With plans for a European Patents Court seemingly shelved, patentees need to continue using the current, sometimes unwieldy system. Jacqueline Needle explains.
The European Court of Justice has decided that a proposed agreement creating a pan-European Patents Court is not compatible with the provisions of the treaties of the European Union, thereby raising serious doubts as to whether any such court will ever be established.
On a more mundane level, representatives before the European Patent Office (EPO) are coming to terms with the effect of all the rule changes that have been made in the last few years. It has become more important than ever to file at the EPO a patent specification fully meeting the European requirements, as opportunities for amendment are becoming seriously restricted.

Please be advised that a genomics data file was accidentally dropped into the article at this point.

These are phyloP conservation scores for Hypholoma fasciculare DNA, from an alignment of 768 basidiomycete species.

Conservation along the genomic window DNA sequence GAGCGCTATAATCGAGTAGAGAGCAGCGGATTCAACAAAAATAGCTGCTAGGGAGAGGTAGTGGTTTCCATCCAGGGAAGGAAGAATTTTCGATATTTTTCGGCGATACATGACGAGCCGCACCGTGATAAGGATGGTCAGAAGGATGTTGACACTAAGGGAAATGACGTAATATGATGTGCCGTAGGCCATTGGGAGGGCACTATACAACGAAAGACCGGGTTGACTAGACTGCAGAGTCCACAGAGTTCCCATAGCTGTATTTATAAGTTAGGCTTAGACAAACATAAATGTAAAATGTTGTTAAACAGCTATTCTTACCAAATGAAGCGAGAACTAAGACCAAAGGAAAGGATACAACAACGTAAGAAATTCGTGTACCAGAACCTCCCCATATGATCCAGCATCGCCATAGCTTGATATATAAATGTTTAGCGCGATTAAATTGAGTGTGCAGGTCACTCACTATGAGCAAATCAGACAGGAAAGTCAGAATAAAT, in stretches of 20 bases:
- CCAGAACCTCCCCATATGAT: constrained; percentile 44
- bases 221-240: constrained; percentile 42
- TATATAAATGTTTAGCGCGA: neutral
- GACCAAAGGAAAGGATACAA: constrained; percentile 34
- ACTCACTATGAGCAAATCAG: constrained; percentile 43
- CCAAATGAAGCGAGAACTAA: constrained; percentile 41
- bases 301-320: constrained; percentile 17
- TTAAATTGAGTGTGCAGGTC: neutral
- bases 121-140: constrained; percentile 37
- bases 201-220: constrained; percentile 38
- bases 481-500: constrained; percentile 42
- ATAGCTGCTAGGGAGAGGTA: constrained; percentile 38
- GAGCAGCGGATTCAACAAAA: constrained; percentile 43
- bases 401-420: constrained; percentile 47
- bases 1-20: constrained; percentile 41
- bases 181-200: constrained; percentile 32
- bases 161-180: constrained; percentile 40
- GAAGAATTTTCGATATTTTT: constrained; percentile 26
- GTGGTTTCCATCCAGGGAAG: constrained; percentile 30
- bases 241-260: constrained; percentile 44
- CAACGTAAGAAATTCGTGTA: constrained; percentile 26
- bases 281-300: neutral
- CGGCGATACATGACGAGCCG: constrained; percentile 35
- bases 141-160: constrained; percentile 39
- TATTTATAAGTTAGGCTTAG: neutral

The need for a European patents court
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EPC, EPO, patent practitioners